A new way to teach nursing skills
By Sharon Gray
The nursing student washes his hands, walks into the patient’s room, introduces himself and then assesses the patient’s knowledge and perspective. All activity is held in the strictest confidence.
For five fast track students in the fall 2008, N3111 Nursing Care of Middle and Older Adults course, this experience differed from contact with a human patient only because it involved a human patient simulation (HPS).
HPS makes use of a computerized life-size simulator mannequin that is programmed to provide interactive clinical situations for caregivers in a safe learning environment. This unique and innovative teaching tool is currently being incorporated into health care service and education, including national and international schools of nursing.
Eastern Health acquired a HPS mannequin in 2002 through a donation from the Give to Feel Good campaign and entered into a joint agreement with the Faculty of Medicine to integrate its use with both groups.
The School of Nursing saw the value in using the simulation. With funding from the Vice-President’s Innovative Teaching Grant, four faculty members were able to explore the possibility of integrating HPS into the BN (Collaborative) curriculum through simulated clinical experiences.
The grant provided funding for educational opportunities to prepare faculty to implement an HPS module focusing on blood product administration, with third-year nursing students. During the implementation of the module, faculty were able to explore the impact of participation on student’s psychomotor skill acquisition and their satisfaction with the simulated clinical experience.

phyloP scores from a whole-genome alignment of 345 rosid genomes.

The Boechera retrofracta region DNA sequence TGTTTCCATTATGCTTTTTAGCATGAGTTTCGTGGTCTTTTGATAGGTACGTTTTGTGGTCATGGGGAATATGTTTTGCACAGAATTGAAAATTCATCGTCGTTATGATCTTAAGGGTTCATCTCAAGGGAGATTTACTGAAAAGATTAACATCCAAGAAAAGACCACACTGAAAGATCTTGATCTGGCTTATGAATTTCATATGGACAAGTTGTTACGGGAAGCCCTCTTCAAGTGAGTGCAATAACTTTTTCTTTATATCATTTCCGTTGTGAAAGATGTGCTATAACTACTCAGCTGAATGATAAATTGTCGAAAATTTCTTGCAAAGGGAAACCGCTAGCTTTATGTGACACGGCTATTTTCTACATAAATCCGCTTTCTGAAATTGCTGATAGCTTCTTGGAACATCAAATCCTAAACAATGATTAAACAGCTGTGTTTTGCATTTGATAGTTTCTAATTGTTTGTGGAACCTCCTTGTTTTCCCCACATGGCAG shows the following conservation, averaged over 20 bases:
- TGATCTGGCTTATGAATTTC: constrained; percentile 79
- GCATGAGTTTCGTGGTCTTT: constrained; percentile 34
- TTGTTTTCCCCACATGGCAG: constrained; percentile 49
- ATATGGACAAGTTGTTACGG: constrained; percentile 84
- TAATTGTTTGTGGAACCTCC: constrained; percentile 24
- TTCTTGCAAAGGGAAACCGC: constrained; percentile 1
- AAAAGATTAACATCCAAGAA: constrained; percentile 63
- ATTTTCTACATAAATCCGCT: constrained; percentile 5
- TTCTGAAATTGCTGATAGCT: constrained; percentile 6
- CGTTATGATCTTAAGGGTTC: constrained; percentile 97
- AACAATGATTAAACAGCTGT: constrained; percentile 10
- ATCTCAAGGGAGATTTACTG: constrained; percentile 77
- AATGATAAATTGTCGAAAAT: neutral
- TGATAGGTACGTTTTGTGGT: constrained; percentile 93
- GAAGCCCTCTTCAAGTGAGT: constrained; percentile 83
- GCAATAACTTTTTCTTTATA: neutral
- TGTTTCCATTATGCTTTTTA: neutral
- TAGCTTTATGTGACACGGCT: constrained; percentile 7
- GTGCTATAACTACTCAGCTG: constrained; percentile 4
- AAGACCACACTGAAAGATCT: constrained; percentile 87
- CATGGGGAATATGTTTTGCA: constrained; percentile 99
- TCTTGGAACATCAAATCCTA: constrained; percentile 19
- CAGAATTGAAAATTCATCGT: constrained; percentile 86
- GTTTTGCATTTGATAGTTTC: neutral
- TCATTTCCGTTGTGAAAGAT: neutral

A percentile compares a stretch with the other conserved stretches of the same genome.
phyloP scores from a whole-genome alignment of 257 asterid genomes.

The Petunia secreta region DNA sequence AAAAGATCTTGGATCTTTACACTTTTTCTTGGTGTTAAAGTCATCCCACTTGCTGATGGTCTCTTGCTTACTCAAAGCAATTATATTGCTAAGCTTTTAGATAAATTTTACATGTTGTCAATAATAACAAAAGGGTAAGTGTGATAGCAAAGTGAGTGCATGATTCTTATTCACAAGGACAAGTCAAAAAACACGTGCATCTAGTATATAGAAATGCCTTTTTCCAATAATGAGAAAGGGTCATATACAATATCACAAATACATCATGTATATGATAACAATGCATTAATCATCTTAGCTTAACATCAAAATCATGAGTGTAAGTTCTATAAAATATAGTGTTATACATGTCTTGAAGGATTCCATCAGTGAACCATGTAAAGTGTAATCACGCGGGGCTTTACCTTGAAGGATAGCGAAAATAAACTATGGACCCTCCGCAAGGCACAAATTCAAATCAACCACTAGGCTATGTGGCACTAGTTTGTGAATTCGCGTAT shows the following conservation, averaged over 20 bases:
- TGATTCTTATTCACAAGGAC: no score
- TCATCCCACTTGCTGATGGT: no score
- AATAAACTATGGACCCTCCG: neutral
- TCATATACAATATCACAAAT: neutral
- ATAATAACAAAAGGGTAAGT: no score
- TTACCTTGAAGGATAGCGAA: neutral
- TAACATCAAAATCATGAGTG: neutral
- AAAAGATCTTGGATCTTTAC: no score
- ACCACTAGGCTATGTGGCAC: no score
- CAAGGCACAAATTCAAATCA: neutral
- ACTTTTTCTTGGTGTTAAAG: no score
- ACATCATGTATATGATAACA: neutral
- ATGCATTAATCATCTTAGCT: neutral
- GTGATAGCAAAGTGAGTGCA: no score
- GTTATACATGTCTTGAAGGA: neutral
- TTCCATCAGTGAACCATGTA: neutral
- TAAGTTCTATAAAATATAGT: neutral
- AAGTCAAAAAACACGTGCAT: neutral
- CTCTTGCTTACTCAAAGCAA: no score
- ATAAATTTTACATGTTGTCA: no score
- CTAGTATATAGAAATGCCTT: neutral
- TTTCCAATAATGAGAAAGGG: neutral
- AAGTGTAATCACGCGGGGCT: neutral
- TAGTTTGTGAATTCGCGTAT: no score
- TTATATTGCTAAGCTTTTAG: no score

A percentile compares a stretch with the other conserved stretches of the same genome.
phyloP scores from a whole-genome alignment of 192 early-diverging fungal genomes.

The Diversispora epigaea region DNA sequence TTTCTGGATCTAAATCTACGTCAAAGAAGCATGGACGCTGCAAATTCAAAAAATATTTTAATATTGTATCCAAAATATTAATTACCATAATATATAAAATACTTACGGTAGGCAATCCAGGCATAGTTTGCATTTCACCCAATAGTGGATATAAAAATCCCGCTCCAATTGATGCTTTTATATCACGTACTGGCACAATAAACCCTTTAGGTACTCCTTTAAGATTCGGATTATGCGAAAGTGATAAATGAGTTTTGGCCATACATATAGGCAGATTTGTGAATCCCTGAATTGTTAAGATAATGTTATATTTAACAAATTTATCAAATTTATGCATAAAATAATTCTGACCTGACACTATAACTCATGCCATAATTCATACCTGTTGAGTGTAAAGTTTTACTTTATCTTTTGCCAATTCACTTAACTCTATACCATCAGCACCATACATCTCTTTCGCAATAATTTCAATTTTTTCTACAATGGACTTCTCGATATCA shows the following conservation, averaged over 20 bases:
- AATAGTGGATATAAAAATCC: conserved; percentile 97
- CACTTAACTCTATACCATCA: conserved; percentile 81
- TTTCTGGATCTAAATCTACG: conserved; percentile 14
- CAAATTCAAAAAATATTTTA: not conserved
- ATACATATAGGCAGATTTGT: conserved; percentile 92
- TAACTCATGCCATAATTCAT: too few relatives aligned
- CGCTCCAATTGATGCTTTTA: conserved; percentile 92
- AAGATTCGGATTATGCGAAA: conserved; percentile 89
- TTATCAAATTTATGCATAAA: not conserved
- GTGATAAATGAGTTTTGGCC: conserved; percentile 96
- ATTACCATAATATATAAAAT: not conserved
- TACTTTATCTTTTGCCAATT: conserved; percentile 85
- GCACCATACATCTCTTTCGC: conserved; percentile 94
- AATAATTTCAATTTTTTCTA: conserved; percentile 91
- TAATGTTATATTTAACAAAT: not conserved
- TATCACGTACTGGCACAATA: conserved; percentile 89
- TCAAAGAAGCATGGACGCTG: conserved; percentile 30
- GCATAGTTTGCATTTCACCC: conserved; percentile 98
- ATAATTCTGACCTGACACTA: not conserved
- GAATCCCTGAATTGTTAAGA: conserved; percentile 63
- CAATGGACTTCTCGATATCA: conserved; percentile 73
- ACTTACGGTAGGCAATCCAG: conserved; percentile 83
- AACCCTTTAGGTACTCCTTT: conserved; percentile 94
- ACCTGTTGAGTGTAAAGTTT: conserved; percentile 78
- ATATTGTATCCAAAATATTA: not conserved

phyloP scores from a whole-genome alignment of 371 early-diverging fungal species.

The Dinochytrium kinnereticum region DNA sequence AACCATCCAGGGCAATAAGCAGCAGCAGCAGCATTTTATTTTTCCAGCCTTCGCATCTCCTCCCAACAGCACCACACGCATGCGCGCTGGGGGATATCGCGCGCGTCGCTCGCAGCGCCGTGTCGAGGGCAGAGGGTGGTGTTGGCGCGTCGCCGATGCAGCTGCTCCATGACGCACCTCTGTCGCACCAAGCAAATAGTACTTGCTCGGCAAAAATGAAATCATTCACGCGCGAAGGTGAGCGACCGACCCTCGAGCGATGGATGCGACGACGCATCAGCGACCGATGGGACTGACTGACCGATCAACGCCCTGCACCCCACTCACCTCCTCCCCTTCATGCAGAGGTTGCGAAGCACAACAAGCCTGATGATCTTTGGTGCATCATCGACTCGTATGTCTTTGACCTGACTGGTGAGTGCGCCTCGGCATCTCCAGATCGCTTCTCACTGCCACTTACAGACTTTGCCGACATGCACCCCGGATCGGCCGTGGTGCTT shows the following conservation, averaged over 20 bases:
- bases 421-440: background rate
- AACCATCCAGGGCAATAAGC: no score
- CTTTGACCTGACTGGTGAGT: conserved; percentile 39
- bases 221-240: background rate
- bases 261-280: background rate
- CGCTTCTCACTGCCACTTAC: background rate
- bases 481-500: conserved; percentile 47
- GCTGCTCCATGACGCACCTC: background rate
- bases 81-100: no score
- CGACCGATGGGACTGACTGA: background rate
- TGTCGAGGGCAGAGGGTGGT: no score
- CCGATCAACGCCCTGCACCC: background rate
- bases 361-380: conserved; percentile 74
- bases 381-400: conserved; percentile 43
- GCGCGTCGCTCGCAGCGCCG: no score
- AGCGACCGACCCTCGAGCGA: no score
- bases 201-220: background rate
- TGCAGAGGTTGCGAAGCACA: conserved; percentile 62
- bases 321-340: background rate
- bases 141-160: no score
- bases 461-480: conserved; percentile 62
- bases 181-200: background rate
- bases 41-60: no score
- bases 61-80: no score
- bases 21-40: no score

The faculty members developed one module related to the nursing care of a medical surgical patient requiring a blood transfusion and subsequently experiencing an adverse reaction. Five students volunteered for the HPS session, which was scheduled for three hours and was divided into three one-hour blocks.
“The evaluation tool developed for this HPS indicated that students had met all of the objectives set out for the experience,” said Dr. Sandra MacDonald, one of the nursing faculty who participated in the project. “The students performed a very thorough baseline assessment, even documenting a slight difference between left and right pupil dilation, which was not a planned portion of the session.”
Dr. MacDonald said the students were extremely professional in their conduct towards each other, the patient and the other professionals they had to call during the session. “The students were able to follow the current institutional policy to safely check and administer the blood product–packed red blood cells. They were able to pick up on subtle verbal cues from the patient and then physiologic changes in the vital signs to successfully assess and respond to a transfusion reaction. During the debriefing, all of the students enthusiastically agreed that they felt much better prepared to administer blood in the clinical setting and monitor their patients for any adverse reaction.”